- Master of Time
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Lads and lasses, hello and welcome to the thirtieth - yes, thirtieth! - instalment of Bring a Brain, your favourite watchdog/comedy series. As always, you will be treated to some of the nasty listings from more or less well-known dealers, and a thorough explanation for why these watches are lemons, and why you would prefer to step on a land mine than buy one of them. Especially that in this episode, you will see a truly revolting franken. Lads and lasses...The game's afoot! Follow your spirit, and upon this charge... This is your Bring a Brain!
First, let me start with Hodinkee, the site, which happens to be the horological equivalent of the Dark Side of the Force. Well, we (me and you, fine folks) at Bring a Brain prefer to stay in the light.
First up, this Eterna:
...the description of which contains misinformation, which Hodinkee perpetuates with persistence worthy of a better cause. And not for the first time, either...
...around when it introduced its first automatic winding movement in 1948.
Wrong. Eterna has introduced the rotor automatic with the Eterna-Matic five-point ball bearing system in 1948. Eterna has experimented with automatic movements in the early 1930s, but the first family of autos -bumper automatics, to be precise - from Eterna was the 83X series, introduced in 1939. This Eterna dates to 1949, and is NOT equipped with an early bumper automatic. The calibre 1076H (they mention it as 1076, which isn't correct, as the H suffix denotes the Eterna-H device) was introduced in 1944, north of a decade after Eterna's first approach at automatic movements, and 5 years after the first Eterna bumper hit mass production.
Now, this Zenith...
...which, in my considered and evidence-supported opinion, is a frankenwatch through and through.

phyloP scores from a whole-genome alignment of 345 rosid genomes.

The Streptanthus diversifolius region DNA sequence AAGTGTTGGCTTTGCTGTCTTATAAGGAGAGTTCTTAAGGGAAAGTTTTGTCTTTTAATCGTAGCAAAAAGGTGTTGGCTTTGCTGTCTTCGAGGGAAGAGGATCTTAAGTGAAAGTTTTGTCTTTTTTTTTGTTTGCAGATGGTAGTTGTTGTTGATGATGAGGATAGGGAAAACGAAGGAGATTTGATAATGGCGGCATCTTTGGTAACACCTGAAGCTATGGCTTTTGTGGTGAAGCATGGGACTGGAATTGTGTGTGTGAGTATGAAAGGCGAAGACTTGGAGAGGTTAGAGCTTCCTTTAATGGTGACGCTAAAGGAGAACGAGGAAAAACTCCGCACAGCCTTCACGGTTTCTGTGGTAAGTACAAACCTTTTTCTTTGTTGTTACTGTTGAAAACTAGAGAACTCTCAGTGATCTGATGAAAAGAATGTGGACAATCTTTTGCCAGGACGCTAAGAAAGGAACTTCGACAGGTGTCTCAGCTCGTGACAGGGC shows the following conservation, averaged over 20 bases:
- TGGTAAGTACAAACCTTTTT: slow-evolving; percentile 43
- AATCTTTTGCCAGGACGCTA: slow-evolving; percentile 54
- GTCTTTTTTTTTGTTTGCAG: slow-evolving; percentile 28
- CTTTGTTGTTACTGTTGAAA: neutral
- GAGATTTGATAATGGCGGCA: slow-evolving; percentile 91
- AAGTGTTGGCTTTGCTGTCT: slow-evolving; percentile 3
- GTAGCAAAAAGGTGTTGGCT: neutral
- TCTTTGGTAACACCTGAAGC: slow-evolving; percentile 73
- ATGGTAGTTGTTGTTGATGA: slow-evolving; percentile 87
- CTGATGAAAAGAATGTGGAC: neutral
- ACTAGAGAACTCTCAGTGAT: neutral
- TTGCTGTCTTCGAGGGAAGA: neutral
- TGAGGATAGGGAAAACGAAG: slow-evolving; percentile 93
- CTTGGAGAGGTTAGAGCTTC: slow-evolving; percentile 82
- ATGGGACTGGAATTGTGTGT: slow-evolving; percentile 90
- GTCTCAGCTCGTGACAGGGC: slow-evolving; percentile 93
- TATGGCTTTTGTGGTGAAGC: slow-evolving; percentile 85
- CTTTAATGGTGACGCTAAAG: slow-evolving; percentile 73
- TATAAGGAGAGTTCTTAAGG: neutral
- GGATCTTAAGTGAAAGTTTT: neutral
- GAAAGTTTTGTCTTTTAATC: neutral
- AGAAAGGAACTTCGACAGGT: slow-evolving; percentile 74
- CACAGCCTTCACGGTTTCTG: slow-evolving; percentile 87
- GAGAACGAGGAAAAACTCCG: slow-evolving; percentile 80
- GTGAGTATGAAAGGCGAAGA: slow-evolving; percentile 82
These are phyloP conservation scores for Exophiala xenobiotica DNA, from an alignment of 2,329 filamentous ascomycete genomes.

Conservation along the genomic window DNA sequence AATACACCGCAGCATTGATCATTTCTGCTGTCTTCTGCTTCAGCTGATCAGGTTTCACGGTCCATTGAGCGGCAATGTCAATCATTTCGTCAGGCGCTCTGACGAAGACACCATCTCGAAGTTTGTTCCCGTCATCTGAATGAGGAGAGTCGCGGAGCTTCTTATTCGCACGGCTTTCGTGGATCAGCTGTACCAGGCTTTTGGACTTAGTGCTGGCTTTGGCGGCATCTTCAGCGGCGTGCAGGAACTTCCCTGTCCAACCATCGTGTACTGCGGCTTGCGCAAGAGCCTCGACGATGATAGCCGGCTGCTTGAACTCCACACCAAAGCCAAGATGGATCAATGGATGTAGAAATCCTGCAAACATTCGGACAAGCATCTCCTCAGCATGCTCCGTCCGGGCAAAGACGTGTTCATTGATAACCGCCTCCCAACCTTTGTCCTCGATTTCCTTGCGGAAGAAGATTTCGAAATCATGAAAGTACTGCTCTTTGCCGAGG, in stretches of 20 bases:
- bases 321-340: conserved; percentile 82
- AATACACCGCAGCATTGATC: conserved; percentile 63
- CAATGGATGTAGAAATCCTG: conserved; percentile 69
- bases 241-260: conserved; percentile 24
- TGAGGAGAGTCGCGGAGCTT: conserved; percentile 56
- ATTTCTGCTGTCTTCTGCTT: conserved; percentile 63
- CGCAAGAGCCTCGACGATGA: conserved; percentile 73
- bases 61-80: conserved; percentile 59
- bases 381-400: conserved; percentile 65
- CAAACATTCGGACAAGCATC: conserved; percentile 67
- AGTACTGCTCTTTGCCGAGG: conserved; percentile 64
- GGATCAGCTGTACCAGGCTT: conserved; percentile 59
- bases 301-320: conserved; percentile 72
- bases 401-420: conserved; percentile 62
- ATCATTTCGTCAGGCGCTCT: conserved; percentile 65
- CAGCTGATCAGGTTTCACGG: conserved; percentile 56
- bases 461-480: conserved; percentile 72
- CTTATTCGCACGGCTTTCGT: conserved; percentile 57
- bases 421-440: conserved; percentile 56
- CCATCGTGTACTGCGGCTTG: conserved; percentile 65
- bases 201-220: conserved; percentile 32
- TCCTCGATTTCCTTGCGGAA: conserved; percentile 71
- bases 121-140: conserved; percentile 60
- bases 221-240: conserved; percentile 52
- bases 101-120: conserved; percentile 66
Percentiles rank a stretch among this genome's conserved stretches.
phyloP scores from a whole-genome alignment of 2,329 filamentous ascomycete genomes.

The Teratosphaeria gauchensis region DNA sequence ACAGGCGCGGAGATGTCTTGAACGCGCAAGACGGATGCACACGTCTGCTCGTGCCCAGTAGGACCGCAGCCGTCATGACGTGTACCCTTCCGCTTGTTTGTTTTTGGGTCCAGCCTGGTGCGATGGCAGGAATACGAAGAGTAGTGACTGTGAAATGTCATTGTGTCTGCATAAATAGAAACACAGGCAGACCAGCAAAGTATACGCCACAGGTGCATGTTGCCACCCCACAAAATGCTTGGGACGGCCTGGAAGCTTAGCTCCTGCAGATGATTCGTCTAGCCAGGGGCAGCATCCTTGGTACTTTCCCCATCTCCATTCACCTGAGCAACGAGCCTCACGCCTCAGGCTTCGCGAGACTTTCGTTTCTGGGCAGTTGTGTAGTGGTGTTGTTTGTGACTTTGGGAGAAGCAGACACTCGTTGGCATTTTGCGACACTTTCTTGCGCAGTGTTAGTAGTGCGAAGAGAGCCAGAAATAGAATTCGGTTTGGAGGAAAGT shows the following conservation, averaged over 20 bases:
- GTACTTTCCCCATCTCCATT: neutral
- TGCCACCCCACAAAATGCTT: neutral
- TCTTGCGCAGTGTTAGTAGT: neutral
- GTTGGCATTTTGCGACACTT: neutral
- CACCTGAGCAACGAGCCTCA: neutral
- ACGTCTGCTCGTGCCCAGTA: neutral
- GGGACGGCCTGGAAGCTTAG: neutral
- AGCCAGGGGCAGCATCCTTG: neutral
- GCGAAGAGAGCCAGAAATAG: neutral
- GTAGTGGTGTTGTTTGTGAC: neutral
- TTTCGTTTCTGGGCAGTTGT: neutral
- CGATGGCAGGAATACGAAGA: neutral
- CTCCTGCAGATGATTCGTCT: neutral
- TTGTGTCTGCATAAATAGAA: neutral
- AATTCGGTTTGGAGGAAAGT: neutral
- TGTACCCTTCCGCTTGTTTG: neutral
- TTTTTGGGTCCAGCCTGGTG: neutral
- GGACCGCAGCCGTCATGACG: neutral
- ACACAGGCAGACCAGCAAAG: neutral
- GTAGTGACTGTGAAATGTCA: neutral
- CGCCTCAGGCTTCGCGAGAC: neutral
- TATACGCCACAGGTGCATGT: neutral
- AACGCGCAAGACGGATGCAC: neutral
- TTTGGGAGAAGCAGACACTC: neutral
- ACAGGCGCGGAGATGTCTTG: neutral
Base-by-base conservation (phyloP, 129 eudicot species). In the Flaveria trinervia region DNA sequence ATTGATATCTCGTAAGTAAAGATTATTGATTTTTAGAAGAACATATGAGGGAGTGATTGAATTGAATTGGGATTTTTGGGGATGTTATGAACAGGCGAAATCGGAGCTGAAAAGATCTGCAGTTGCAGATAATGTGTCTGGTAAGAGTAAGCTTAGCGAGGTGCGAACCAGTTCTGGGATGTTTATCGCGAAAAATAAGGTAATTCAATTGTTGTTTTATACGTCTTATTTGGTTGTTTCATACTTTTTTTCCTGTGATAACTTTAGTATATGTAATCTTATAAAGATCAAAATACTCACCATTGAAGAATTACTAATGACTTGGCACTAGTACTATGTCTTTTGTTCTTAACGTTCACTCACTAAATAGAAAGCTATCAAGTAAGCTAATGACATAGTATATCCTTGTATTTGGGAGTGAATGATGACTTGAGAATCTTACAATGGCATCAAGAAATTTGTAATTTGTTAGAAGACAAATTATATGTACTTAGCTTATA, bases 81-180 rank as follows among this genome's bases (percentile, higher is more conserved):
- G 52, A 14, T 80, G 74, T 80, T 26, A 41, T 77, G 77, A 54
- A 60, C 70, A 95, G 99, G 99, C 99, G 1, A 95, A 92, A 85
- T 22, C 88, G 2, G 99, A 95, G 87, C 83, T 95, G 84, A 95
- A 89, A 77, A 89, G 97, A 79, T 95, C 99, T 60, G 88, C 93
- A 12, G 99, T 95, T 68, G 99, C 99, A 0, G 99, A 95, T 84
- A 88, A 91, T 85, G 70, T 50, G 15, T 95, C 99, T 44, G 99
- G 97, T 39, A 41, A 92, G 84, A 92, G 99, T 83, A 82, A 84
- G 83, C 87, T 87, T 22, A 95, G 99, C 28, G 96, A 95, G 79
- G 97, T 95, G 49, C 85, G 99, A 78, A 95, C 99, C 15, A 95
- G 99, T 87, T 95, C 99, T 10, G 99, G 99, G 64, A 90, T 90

Exhibit 1: the serial. The movement serial points to (sic!) 1919! The case number is lower than on my 1948 Zenith, so that places the case before 1948... Of course, the odd serial could suggest a Besancon factory Zenith, but what the hell would a Besancon movement be doing in a Swiss Zenith case, and why would a dial intended for a sweep second be paired with a sub-second movement?
Exhibit 2: the movement is mismatched for the dial. Note that it's a dial intended for a sweep-second, presumably for calibre 126-5 or 126-5-6. The movement, meanwhile, is a sub-second one.
Exhibit 3: movement features do not comply with case back inscriptions. The case back inscription promises a "shock-protected" movement inside. In case of Zenith, that would be Incabloc. Dear Hodinkee, do you even know what Incabloc looks like?
Also, look at the alignment of the movement in relation to the stem.
Zenith 126 in Ranfft, for comparison:
My explanation is simple: the movement in Hodinkee's Frankenzenith is actually a 12-ligne open-face movement intended for a ladies' pendant watch...from one of which it has likely been sourced.
The conclusion is inevitable...
Interestingly, but not surprisingly, the condition assessment does not mention the worn-out, filthy movement.
Now, let's move to an offering from another dealer - the notorious seller of questionable merchandise, Romain Rea of Antiquorum (a nearly broke auction house known for selling fake Panerai).
"Breguel", hmmm, interesting... And what's more interesting, that's not the first "Breguel" sold by Rea. Wonder if they all come from the same source...
Let's visit another venue, known for not having been founded by a Theo or a Harris, yet being named after them, in spite of them never having existed.
24 grand, huh? For anyone not in the know why is that so revolting: the MSRP for this watch is a hair north of $12k.
...because nothing screams "my trust fund did not run out yet!" like paying 360 bucks for a run-of-the-mill Waltham.
Now, a Hammy with "A Dog Chewed It" dial...
...and a Rolex for fans of iron (II,III) oxide.
Last, but not least, a new swindler on the block, a dealership recently featured in Dan S' recent thread. With the mention of two fake/franken LeCoultres there, let me roast both specimens...
Fake dial, not even matching the case. Not a single JLC milwatch would have had "fancy lugs..."
The watch is also missing any British military markings. Egregious redial with incorrect hands.
The markings are fake. 6B/159-spec didn't have spring bars, only HS8 (Fleet Air Arm-issued watches) had them. Last, but not least, what on Earth is an American market dial doing in a British milwatch?! JLCs for the British military were all marked the normal way, "Jaeger-LeCoultre." The case is incorrect for any 6B/159. Short, fat lugs, good one...
That's it for this instalment of Bring a Brain. Hope you have enjoyed it (unless you're the seller of these things...), and found it educational. As always, Bring a Brain will return if necessary!
Elim Garak, Star Trek: Deep Space Nine
No good deed ever goes unpunished.
Rule of Acquisition no.285